An even worse turnoff is someone who doesn’t know what the organization is about. The more important the job, the more time you should spend on research. Of course, review the company’s own website, but search for other sites to see what you can find, especially if the company has been in the news. Find out about the company’s mission, strategic goals, and new developments to understand where the company is headed. Check the web sites of competitors to find out more about industry trends. Sites like Glassdoor.com can give you good inside information from company employees about company culture and even how they conduct job interviews.
A quick story
A client was all excited about an upcoming job interview and she asked if I was familiar with the company. I wasn’t, so I went to Glassdoor.com to find information about that company. We found over a dozen bitter complaints about the owners’ management skills and unethical behavior. She declined the interview.
This is a chance for you to score some extra points. If you know in advance who the individual (s) is who will be conducting your interview, read up on him/her. With LinkedIn, company web pages, and other Internet sources, there’s ample opportunity to come to the interview armed with a good idea of the backgrounds, accomplishments and passions of those conducting your interview.
If you Don’t handle these questions right, you’re dead in the water. The good news is that most of the time, you know what these questions will be in advance—so be prepared! Sensitive questions include:
Why were you fired? Why the gap on your resume? Why have you been out of work so long? What have you been doing since you lost your job?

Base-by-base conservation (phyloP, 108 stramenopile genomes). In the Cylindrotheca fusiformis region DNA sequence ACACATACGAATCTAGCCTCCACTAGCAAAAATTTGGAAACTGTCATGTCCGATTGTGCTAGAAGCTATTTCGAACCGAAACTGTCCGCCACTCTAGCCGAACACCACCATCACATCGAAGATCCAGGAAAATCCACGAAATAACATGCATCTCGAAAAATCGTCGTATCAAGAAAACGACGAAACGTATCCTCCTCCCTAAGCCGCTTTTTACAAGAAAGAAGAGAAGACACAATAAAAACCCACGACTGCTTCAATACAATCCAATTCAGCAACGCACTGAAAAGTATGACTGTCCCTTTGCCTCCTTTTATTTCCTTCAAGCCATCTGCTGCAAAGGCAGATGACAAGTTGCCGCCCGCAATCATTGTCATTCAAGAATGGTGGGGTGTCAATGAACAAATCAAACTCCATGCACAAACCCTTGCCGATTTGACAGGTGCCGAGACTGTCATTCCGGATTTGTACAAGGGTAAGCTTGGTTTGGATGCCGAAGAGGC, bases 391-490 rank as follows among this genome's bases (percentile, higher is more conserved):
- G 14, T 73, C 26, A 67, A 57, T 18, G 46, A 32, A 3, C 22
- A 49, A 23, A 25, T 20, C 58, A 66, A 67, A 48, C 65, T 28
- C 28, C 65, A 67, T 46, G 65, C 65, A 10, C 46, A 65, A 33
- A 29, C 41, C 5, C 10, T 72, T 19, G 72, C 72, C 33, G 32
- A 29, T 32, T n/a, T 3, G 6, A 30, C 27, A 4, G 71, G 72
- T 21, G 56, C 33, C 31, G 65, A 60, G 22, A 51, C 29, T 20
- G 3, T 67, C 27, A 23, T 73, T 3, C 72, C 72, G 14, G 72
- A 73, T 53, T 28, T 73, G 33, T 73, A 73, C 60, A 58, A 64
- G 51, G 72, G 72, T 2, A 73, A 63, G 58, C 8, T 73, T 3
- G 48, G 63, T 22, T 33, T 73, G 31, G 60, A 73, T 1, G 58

If you’re interested in a free video about how to handle these questions, please send a request to Steve@lucrativeCareersInc.com with “Interview Video Request” in the subject line.
Some people go into interviews with a cocky attitude. They’re good at what they do, they know it, and they communicate that they’re somehow above the process. Some others feel they don’t need to prepare because “I’m really good at interviewing.” Others underestimate what’s coming and say, “I’ll just wing it.” None of this wins you friends—and it won’t get you hired. It’s important to roll up your sleeves and get to work. Thorough preparation wows employers and makes you a top candidate.
Don’t risk blowing that important interview. Ask about our job interview training that equips you to skillfully manage the most important questions. If you’d like to discuss this—or anything else going on with your career/job search, here’s a link to my calendar: https://calendly.com/lucrative-careers
I recently helped a woman get her first executive position.
I was so prepared for my job interviews, thanks to you. I was ready for EVERY question asked, and I successfully turned it into a conversation. It all came in handy, right down to the salary negotiations. My confidence during the interviews was better than ever. The final interviewer said I blew him away with my confidence and the stories I told him–stories that were prepared thanks to you. I really can’t thank you enough. I am now an executive as I always knew I could be. Rhonda Jacobson